The rakali, a native water rat, found feasting on cane toads in the Kimberley
AUSTRALIA’S WATER RATS or Rakali, are one of Australia’s beautiful but lesser-known native rodents. And these intelligent, semi-aquatic rats have revealed another talent: they are one of the only Australian mammals to safely eat toxic cane toads.
Our research, published today in Australian Mammalogy, found water rats in Western Australia adapted to hunt the highly poisonous toads less than two years after the toads moved into the rats’ territory.The rats, which can grow to over 1kg, are the only mammal found to specifically target large toads, neatly dissecting the toads to eat their hearts and livers while avoiding the poisonous skin and glands.
(Video: Les Peters)
Water rats are nocturnal and specially adapted to live in waterways, with webbed feet and soft water-resistant fur. Their fur is so impressive there was once a thriving water rat fur industry in Australia.
They can be found in lakes, rivers and estuaries, often living alongside people, in New South Wales, Queensland, Tasmania, South Australia, far north and southwest Western Australia, the Northern Territory, and Victoria, where they can even be seen along St Kilda Pier.
Water rats are also highly intelligent, as shown by their rapid adaptation to hunting and eating one of Australia’s most toxic introduced species – the invasive cane toad.
Cane toads were introduced to Australia in 1935 in an ill-fated attempt to control the cane beetle. They have spread across the north of the country at up to 60km per year, leaving devastation in their wake. Many native species, such as northern quolls, yellow-spotted monitors, and crocodiles, have suffered widespread declines, and in some cases local extinctions, as a result of eating cane toads.
The toads secrete a toxin in their parotoid glands (on the back, neck and shoulders) that can be fatal even in very small doses.
Eat your heart out
Cane toads arrived at our field site in the Kimberley, Western Australia, in 2011-12, leading to a crash in the populations of predators including numerous lizards and northern quolls.
However, in 2014 we found a creek dotted with the bodies of cane toads that had clearly been attacked. Every morning we discovered up to five new dead toads with small, near-identical incisions down their chest in just a five-metre stretch of creek. What was using almost surgical precision to attack these toads?
Post-mortem analysis showed that in larger toads the heart and liver had been removed, and the gall bladder (which contains toxic bile salts) neatly moved outside the chest cavity. In medium-sized toads, besides the removal of the heart and liver, one or both back legs had been stripped of their toxic skin and the muscle also eaten.
The finding intrigued us enough to dissect waterlogged and rotting toad bodies in 40℃ heat. Using remote infrared camera footage and analysis of the bites left on the muscle, we found our clever attacker – the native water rat!
What kind of toads are rats eating?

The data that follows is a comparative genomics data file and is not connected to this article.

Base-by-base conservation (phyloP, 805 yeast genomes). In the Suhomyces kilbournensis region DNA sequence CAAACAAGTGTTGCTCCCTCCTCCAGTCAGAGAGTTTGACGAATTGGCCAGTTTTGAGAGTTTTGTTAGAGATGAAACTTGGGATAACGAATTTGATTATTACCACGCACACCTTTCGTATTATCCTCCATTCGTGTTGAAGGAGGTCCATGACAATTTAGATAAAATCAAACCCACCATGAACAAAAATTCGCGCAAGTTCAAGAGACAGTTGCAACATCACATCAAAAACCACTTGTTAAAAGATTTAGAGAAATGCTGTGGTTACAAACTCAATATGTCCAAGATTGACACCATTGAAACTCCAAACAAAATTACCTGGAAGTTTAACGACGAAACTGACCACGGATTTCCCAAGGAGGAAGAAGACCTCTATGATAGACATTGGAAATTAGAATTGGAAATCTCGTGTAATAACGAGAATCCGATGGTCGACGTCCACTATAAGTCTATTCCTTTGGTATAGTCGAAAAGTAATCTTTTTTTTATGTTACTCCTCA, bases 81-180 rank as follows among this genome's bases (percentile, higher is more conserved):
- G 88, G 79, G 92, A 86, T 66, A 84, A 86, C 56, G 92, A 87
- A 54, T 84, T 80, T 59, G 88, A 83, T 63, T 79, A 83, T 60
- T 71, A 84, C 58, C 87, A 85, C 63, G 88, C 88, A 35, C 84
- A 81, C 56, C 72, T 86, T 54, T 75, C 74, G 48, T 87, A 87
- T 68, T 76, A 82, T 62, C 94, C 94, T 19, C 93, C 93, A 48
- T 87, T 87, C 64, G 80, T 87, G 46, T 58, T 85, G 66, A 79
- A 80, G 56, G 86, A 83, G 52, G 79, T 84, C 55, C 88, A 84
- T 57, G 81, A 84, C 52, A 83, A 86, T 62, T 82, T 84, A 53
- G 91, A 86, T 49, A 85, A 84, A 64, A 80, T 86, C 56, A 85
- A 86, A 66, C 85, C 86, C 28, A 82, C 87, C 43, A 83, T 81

While there have been anecdotal reports of water rats eating toads in Queensland and the Northern Territory, there were no published reports of this in Western Australia, where the toad was a more recent arrival.
We also didn’t know whether rats could tolerate the toad toxins, or were targeting non-toxic parts of the body. And we wanted to find out whether the rats were targeting small (and less toxic) toads, as some other rodent species do, or were deliberately going after larger toads which are a better source of food.
During our study we captured and measured more than 1,800 cane toads in just 15 days in the vicinity of the water rats’ creek. The vast majority, 94%, were medium-sized; 3.5% were small (less than 4cm long); and just 2.5% were large (greater than 10cm long).
But despite medium toads being far more common, three quarters of the dead toads we found were large, and the remainder were medium. No small toad bodies were found or observed being attacked.
While some species, such as keelback snakes and several birds (including black and whistling kites, and crows) can eat cane toads, there has been less evidence of mammals hunting this new type of prey and living to tell the tale.
Some rodents can eat small juvenile toads, but no rodents have been documented specifically targeting large toads. In our case, water rats preferred to eat large toads, despite medium-sized toads outnumbering them by 27 to 1.
We’re not sure whether water rats have very rapidly learned how to safely attack and eat cane toads, or if they are adapting a similar long-term hunting strategy that they may use to eat toxic native frogs.
Water rats are very well placed to pass on hunting strategies, as they care for their offspring for at least four weeks after they finish producing milk. This could help spread the knowledge of toad hunting across streams and creeks over time.
While this behaviour seems to be confined to local populations, if these tactics spread, water rats may be able to suppress toad populations when they reach water bodies – another small line of defence against this toxic killer.
Marissa Parrott, Reproductive Biologist, Wildlife Conservation & Science, Zoos Victoria, and Honorary Research Associate, BioSciences, University of Melbourne and Simon Clulow, MQ Research Fellow, Macquarie University